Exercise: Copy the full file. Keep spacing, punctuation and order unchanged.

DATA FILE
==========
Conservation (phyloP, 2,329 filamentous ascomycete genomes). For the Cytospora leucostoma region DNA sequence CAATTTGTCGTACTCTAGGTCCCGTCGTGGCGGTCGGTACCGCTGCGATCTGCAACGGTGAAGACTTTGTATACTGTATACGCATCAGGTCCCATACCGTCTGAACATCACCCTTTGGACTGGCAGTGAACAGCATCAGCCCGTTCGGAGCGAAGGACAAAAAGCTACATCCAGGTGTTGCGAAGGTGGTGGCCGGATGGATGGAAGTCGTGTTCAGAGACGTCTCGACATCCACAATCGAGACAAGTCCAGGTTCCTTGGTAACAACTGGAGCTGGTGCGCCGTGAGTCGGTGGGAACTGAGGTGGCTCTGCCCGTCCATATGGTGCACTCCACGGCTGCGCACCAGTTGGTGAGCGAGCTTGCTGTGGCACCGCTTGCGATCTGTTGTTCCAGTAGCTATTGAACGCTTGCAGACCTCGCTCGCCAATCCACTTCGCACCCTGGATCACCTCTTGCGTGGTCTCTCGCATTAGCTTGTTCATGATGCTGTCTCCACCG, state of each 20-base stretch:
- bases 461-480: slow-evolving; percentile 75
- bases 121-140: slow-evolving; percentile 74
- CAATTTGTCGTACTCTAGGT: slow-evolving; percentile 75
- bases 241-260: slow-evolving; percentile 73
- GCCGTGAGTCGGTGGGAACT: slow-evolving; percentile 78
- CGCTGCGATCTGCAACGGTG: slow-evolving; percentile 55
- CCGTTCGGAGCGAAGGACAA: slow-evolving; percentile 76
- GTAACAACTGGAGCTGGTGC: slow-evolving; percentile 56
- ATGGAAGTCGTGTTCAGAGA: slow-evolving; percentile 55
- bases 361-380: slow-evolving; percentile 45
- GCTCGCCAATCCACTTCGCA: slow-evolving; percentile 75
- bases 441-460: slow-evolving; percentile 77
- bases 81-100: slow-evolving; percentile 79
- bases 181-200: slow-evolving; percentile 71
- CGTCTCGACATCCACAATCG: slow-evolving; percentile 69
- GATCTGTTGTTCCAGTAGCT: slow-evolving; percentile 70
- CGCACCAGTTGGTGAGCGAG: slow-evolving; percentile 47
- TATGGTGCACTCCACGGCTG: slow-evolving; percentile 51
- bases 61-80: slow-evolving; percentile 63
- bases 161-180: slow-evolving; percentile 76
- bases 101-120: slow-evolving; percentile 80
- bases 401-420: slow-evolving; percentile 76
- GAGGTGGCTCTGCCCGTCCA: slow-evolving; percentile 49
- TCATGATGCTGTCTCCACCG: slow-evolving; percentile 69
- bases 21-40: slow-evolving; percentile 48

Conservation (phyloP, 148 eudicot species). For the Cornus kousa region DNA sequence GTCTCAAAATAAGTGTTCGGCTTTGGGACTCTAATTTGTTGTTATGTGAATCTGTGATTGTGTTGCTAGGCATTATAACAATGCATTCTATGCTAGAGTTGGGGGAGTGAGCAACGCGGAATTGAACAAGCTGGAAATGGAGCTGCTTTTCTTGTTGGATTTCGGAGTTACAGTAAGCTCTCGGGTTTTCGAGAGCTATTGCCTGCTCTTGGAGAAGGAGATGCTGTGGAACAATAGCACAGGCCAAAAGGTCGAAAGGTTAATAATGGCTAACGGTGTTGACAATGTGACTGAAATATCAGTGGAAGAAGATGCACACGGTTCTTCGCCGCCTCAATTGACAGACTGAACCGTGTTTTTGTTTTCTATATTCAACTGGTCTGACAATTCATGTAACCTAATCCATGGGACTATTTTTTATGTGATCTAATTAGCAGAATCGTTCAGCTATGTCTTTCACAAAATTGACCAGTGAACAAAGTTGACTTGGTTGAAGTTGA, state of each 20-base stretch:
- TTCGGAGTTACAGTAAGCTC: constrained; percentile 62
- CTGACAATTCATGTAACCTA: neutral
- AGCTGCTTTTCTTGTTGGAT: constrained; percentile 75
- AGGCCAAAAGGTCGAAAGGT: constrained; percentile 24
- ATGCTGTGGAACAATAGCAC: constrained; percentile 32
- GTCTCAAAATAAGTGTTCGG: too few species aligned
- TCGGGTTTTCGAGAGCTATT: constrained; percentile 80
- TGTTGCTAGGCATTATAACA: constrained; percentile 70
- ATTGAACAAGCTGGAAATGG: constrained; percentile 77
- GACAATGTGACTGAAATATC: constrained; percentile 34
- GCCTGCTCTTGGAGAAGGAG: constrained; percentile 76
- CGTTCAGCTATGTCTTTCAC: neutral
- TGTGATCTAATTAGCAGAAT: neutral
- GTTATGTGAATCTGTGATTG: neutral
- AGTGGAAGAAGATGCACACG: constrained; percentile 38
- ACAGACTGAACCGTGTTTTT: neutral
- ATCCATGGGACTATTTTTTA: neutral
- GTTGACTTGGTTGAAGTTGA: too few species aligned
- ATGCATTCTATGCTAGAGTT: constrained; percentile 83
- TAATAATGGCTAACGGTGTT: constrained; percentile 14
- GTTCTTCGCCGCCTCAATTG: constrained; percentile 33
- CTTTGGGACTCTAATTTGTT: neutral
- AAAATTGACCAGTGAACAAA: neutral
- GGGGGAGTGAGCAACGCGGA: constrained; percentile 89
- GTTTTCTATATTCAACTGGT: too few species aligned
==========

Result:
Conservation (phyloP, 2,329 filamentous ascomycete genomes). For the Cytospora leucostoma region DNA sequence CAATTTGTCGTACTCTAGGTCCCGTCGTGGCGGTCGGTACCGCTGCGATCTGCAACGGTGAAGACTTTGTATACTGTATACGCATCAGGTCCCATACCGTCTGAACATCACCCTTTGGACTGGCAGTGAACAGCATCAGCCCGTTCGGAGCGAAGGACAAAAAGCTACATCCAGGTGTTGCGAAGGTGGTGGCCGGATGGATGGAAGTCGTGTTCAGAGACGTCTCGACATCCACAATCGAGACAAGTCCAGGTTCCTTGGTAACAACTGGAGCTGGTGCGCCGTGAGTCGGTGGGAACTGAGGTGGCTCTGCCCGTCCATATGGTGCACTCCACGGCTGCGCACCAGTTGGTGAGCGAGCTTGCTGTGGCACCGCTTGCGATCTGTTGTTCCAGTAGCTATTGAACGCTTGCAGACCTCGCTCGCCAATCCACTTCGCACCCTGGATCACCTCTTGCGTGGTCTCTCGCATTAGCTTGTTCATGATGCTGTCTCCACCG, state of each 20-base stretch:
- bases 461-480: slow-evolving; percentile 75
- bases 121-140: slow-evolving; percentile 74
- CAATTTGTCGTACTCTAGGT: slow-evolving; percentile 75
- bases 241-260: slow-evolving; percentile 73
- GCCGTGAGTCGGTGGGAACT: slow-evolving; percentile 78
- CGCTGCGATCTGCAACGGTG: slow-evolving; percentile 55
- CCGTTCGGAGCGAAGGACAA: slow-evolving; percentile 76
- GTAACAACTGGAGCTGGTGC: slow-evolving; percentile 56
- ATGGAAGTCGTGTTCAGAGA: slow-evolving; percentile 55
- bases 361-380: slow-evolving; percentile 45
- GCTCGCCAATCCACTTCGCA: slow-evolving; percentile 75
- bases 441-460: slow-evolving; percentile 77
- bases 81-100: slow-evolving; percentile 79
- bases 181-200: slow-evolving; percentile 71
- CGTCTCGACATCCACAATCG: slow-evolving; percentile 69
- GATCTGTTGTTCCAGTAGCT: slow-evolving; percentile 70
- CGCACCAGTTGGTGAGCGAG: slow-evolving; percentile 47
- TATGGTGCACTCCACGGCTG: slow-evolving; percentile 51
- bases 61-80: slow-evolving; percentile 63
- bases 161-180: slow-evolving; percentile 76
- bases 101-120: slow-evolving; percentile 80
- bases 401-420: slow-evolving; percentile 76
- GAGGTGGCTCTGCCCGTCCA: slow-evolving; percentile 49
- TCATGATGCTGTCTCCACCG: slow-evolving; percentile 69
- bases 21-40: slow-evolving; percentile 48

Conservation (phyloP, 148 eudicot species). For the Cornus kousa region DNA sequence GTCTCAAAATAAGTGTTCGGCTTTGGGACTCTAATTTGTTGTTATGTGAATCTGTGATTGTGTTGCTAGGCATTATAACAATGCATTCTATGCTAGAGTTGGGGGAGTGAGCAACGCGGAATTGAACAAGCTGGAAATGGAGCTGCTTTTCTTGTTGGATTTCGGAGTTACAGTAAGCTCTCGGGTTTTCGAGAGCTATTGCCTGCTCTTGGAGAAGGAGATGCTGTGGAACAATAGCACAGGCCAAAAGGTCGAAAGGTTAATAATGGCTAACGGTGTTGACAATGTGACTGAAATATCAGTGGAAGAAGATGCACACGGTTCTTCGCCGCCTCAATTGACAGACTGAACCGTGTTTTTGTTTTCTATATTCAACTGGTCTGACAATTCATGTAACCTAATCCATGGGACTATTTTTTATGTGATCTAATTAGCAGAATCGTTCAGCTATGTCTTTCACAAAATTGACCAGTGAACAAAGTTGACTTGGTTGAAGTTGA, state of each 20-base stretch:
- TTCGGAGTTACAGTAAGCTC: constrained; percentile 62
- CTGACAATTCATGTAACCTA: neutral
- AGCTGCTTTTCTTGTTGGAT: constrained; percentile 75
- AGGCCAAAAGGTCGAAAGGT: constrained; percentile 24
- ATGCTGTGGAACAATAGCAC: constrained; percentile 32
- GTCTCAAAATAAGTGTTCGG: too few species aligned
- TCGGGTTTTCGAGAGCTATT: constrained; percentile 80
- TGTTGCTAGGCATTATAACA: constrained; percentile 70
- ATTGAACAAGCTGGAAATGG: constrained; percentile 77
- GACAATGTGACTGAAATATC: constrained; percentile 34
- GCCTGCTCTTGGAGAAGGAG: constrained; percentile 76
- CGTTCAGCTATGTCTTTCAC: neutral
- TGTGATCTAATTAGCAGAAT: neutral
- GTTATGTGAATCTGTGATTG: neutral
- AGTGGAAGAAGATGCACACG: constrained; percentile 38
- ACAGACTGAACCGTGTTTTT: neutral
- ATCCATGGGACTATTTTTTA: neutral
- GTTGACTTGGTTGAAGTTGA: too few species aligned
- ATGCATTCTATGCTAGAGTT: constrained; percentile 83
- TAATAATGGCTAACGGTGTT: constrained; percentile 14
- GTTCTTCGCCGCCTCAATTG: constrained; percentile 33
- CTTTGGGACTCTAATTTGTT: neutral
- AAAATTGACCAGTGAACAAA: neutral
- GGGGGAGTGAGCAACGCGGA: constrained; percentile 89
- GTTTTCTATATTCAACTGGT: too few species aligned